What are Proof of Reserves audits, and how do they benefit cryptocurrencyusers?
Cryptocurrency exchanges play a crucial role in the adoption and use of digital assets. However, as the number of exchanges has grown, so have the risks associated with trusting them. One of the main concerns is whether exchanges hold enough reserves to cover the balances of their users. In this article, we explore what Proof of Reserves (PoR) audits are and how they can increase the transparency, security, and trustworthiness of cryptocurrency exchanges.
The problem of trust in cryptocurrency exchanges
Cryptocurrency exchanges are online platforms that allow users to buy, sell, and trade digital assets. They typically hold custody of the assets and manage the order book, matching buyers and sellers based on their preferences. While exchanges can provide convenient and fast access to a wide range of assets and trading pairs, they also pose some risks that users should be aware of. One of these risks is the potential for the exchange to mismanage or steal the assets that it holds. This can happen due to various reasons, such as technical glitches, internal fraud, external hacks, or regulatory crackdowns.
The risk of losing one's cryptocurrency holdings on an exchange is not negligible. According to a recent report by Cipher Trace, a blockchain analytics company, the total amount of cryptocurrency stolen or scammed in the first seven months of 2021 was about $681 million, down from $1.9 billion in the same period in 2020. However, this does not include the losses incurred by users of exchanges that shut down or exit-scammed, which can be much higher. For example, the collapse of the Mt. Gox exchange in 2014 resulted in the loss of about 850,000 bitcoins, worth over $30 billion at current prices.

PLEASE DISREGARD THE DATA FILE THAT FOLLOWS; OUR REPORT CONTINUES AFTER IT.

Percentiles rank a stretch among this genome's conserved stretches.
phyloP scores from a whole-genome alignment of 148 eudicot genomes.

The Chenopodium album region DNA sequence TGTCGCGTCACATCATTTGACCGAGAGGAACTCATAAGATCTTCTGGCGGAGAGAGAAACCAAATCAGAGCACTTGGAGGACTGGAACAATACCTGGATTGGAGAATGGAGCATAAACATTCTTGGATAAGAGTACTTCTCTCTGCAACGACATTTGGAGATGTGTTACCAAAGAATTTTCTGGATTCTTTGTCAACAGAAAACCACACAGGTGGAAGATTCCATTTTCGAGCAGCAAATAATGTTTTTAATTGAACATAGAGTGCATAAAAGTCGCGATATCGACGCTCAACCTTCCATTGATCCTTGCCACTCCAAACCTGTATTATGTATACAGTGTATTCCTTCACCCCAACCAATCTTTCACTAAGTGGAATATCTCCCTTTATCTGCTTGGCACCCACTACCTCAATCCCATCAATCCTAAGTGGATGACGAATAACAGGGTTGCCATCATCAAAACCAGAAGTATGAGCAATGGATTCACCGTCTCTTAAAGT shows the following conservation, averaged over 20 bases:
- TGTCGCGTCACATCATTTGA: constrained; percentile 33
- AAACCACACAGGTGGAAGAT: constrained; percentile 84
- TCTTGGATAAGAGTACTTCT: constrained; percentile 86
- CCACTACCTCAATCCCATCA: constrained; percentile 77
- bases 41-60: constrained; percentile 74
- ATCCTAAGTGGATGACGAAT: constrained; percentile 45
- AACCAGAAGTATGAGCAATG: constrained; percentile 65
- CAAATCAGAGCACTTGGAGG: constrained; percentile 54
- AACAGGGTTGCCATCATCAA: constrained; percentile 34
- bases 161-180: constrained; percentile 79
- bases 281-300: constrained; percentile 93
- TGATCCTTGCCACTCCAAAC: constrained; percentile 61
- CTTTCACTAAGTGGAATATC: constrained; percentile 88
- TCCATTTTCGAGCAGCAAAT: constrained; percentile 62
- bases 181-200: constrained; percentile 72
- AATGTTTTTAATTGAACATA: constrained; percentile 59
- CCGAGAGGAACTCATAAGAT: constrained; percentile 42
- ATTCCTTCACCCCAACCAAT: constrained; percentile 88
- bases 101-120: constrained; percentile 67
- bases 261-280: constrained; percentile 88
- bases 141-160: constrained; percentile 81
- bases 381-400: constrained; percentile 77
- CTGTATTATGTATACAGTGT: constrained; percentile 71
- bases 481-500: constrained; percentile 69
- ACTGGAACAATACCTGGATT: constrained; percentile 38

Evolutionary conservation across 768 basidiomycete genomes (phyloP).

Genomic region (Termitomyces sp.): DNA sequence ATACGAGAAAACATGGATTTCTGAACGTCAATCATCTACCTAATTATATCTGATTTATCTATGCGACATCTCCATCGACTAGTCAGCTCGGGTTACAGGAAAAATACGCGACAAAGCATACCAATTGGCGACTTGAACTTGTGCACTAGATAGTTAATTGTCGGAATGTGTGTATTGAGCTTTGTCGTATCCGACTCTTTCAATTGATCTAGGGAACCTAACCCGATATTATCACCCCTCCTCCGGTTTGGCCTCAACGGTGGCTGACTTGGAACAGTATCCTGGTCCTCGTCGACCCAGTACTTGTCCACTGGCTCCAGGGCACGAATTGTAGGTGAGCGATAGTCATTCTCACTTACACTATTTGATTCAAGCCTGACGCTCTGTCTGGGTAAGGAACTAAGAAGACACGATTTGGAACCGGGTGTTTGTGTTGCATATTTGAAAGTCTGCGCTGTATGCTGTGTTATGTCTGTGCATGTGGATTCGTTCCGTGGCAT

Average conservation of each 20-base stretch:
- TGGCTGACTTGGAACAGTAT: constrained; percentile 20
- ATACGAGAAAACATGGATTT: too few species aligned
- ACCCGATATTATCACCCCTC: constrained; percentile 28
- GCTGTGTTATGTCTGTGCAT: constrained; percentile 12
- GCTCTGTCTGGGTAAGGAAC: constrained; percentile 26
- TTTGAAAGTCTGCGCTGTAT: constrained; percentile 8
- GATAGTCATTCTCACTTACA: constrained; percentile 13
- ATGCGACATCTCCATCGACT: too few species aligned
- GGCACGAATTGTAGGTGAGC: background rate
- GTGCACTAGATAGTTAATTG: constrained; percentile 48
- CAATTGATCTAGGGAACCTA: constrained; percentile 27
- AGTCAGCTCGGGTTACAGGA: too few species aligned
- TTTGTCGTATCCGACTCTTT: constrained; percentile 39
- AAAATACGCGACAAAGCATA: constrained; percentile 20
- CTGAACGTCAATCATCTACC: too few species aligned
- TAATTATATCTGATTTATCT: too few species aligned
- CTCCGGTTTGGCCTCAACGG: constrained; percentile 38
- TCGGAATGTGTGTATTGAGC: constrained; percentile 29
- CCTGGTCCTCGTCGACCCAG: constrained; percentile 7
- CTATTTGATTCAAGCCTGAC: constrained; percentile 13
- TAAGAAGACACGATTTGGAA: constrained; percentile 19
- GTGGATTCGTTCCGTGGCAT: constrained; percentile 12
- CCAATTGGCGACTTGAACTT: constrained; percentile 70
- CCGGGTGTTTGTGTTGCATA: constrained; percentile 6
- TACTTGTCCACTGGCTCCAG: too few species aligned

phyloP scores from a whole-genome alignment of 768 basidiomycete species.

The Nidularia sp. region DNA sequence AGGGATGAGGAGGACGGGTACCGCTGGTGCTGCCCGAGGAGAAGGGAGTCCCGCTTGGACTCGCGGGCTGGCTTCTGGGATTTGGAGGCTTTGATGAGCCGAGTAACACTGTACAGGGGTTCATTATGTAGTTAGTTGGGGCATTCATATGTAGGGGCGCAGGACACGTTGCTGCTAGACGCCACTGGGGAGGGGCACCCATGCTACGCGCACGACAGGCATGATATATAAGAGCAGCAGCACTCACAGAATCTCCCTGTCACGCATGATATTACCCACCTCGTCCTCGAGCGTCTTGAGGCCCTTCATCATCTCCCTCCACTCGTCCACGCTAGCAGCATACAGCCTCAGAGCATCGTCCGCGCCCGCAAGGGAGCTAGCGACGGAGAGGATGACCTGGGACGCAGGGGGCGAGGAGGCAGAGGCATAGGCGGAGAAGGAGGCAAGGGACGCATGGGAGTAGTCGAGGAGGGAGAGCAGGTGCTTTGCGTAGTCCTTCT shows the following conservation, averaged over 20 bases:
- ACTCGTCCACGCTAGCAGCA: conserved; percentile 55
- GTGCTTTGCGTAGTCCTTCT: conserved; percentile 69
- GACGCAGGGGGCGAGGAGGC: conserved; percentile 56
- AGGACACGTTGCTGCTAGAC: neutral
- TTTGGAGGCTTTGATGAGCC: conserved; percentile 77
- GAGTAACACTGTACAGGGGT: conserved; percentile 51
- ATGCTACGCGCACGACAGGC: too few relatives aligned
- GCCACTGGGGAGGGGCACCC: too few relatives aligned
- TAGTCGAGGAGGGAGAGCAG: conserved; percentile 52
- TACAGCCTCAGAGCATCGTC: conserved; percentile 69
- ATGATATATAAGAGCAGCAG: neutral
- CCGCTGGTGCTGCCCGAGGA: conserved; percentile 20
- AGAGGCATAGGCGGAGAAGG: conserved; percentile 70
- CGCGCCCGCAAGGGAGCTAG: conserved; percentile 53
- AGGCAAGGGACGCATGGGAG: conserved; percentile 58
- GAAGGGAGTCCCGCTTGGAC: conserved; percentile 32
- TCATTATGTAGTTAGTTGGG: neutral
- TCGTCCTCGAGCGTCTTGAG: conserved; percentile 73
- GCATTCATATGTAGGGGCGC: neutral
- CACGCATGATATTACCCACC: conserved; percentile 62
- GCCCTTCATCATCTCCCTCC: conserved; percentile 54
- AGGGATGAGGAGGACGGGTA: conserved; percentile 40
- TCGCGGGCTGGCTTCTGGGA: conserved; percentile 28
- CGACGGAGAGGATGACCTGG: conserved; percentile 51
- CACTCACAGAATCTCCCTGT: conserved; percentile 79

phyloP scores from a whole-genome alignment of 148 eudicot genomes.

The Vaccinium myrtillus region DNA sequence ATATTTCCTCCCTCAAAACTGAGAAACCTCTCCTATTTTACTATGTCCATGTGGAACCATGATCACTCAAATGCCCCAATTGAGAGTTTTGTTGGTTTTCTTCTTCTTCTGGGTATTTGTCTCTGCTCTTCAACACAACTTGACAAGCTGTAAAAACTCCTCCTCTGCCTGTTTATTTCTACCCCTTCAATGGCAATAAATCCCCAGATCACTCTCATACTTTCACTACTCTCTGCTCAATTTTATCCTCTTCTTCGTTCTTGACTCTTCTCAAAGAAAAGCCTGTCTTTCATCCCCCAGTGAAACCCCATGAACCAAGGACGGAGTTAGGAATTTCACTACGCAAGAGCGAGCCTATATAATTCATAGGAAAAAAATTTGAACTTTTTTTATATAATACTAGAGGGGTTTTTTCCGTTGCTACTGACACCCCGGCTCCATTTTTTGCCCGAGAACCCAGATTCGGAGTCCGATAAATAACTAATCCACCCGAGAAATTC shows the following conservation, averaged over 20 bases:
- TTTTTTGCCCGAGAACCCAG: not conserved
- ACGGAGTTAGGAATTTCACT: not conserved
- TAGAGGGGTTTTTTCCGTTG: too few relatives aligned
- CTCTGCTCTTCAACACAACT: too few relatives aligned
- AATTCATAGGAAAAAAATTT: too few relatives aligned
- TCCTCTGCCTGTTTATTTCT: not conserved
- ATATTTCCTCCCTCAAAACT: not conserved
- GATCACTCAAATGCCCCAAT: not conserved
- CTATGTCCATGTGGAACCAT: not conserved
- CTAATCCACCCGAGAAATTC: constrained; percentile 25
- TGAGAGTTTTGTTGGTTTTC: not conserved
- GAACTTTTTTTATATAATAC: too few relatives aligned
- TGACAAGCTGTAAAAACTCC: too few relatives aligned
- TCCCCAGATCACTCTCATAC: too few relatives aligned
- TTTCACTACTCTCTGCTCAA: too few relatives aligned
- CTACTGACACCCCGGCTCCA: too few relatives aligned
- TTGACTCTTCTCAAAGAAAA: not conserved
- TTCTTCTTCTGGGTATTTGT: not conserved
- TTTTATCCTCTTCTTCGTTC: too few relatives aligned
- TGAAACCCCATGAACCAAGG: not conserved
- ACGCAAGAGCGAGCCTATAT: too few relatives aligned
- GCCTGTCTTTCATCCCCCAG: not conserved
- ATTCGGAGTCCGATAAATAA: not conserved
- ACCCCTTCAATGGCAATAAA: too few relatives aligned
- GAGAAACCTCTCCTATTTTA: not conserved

The need for Proof of Reserves audits
Proofof Reserves audits are a way for cryptocurrency exchanges to demonstrate thatthey hold enough reserves to cover the balances of their users. A PoR audit isan independent and verifiable assessment of the exchange's cryptocurrency andfiat holdings performed by a trusted third-party auditor. The audit typically involves several steps, such as:
· The exchange provides a snapshot of its cryptocurrency and fiat balances at a specific point in time, which is signed by the exchange's private key and published on a public blockchain.
· The auditor verifies the authenticity and completeness of the snapshot by checking the exchange's transaction history, blockchain data, and other relevant sources of information.
· The auditor reconciles the exchange's balances with its liabilities, such as user deposits, withdrawals, and trading activity, to ensure that the exchange holds enough reserves to cover them.
· The auditor prepares a report that summarizes the audit findings and provides recommendations for improvements, if any.
By undergoing a PoR audit, an exchange can gain several benefits: